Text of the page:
Modeling problem solving: Creating and evaluating student-generated screencasts
The purpose of this research project was to create novice-level screencasts and to investigate students’ perceptions of peer-developed screencasts as instructional aids. To identify a starting topic, 61 general chemistry students were asked to rate 13 chemistry topics based on their 1) perceived level of difficulty and 2) ability to solve related problems without referring to external resources. The survey revealed polarity to be the topic of greatest concern; however, Lewis structures, molecular geometry, and bond polarity were addressed first to provide a strong foundation for a thorough discussion of molecular polarity. To guide the development of the screencasts, the problem-solving context of the course was characterized by 35 days of classroom observations. A total of 25 screencasts averaging 3.5 minutes each were created. Interview scripts were created for focus groups that will be conducted in the fall.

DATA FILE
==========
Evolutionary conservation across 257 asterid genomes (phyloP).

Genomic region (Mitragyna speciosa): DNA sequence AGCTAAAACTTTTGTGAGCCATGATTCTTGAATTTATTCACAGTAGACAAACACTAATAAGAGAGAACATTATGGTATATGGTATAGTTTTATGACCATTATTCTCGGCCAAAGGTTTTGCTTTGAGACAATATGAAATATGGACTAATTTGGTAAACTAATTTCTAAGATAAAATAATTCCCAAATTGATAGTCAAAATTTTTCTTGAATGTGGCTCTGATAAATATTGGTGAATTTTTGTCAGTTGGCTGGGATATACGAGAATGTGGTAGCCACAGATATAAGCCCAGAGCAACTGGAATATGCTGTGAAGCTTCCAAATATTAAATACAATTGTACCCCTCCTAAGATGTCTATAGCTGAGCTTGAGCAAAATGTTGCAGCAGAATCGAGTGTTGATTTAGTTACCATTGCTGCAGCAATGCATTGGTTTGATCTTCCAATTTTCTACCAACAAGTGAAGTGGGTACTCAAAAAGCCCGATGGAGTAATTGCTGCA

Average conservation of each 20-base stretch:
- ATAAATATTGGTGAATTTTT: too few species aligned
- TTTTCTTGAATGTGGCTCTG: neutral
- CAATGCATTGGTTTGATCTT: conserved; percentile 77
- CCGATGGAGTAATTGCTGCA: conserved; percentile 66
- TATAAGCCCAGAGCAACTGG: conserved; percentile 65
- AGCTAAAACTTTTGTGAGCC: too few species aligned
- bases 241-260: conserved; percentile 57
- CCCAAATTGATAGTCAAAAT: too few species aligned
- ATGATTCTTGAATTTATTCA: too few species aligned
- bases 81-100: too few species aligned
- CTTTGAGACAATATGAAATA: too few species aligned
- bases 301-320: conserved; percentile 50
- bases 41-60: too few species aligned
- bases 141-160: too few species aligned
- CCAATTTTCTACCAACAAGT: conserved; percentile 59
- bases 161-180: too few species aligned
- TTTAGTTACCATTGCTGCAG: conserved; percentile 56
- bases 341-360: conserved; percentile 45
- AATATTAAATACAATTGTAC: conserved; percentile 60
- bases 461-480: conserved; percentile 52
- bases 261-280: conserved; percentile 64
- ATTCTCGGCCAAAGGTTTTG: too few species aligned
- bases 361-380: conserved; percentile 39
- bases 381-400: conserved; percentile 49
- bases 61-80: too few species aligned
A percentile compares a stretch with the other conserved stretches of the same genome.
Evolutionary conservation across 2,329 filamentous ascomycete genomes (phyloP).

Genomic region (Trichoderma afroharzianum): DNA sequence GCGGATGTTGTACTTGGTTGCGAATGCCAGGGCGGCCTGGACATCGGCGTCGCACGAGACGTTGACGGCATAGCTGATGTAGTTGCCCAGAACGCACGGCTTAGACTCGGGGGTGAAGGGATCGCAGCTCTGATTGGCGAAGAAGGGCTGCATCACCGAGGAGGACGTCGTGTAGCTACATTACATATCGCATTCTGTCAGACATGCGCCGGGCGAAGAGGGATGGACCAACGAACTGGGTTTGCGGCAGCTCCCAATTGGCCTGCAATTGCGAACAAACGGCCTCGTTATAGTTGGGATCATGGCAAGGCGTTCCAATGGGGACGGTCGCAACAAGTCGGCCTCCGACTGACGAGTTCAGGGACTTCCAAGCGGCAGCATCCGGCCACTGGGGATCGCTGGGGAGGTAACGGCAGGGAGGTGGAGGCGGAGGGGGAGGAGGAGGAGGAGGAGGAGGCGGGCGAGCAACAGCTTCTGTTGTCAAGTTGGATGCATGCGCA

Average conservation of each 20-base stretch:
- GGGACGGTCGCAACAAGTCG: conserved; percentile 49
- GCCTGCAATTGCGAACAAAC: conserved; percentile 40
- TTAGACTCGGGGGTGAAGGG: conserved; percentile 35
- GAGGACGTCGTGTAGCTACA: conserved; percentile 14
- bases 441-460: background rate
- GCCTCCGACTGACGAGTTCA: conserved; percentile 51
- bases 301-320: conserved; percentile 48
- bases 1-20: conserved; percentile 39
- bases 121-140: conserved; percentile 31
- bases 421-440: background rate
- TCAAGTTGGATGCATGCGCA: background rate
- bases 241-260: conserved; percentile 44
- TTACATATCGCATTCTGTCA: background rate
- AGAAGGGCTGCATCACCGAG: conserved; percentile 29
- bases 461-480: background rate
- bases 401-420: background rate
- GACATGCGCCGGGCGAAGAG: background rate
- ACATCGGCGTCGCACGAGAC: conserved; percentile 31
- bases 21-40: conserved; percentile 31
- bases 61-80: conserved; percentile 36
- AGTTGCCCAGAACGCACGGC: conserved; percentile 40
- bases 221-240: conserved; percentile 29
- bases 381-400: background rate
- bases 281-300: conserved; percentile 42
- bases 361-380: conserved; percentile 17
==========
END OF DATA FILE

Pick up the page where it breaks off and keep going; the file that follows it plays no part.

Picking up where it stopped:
Faculty Mentor: Nathan Barrows, Chemistry
Kaitlin presented at the 21st Biennial Conference on Chemical Education August 1-5, 2010 in Denton, TX.
Page last modified January 21, 2011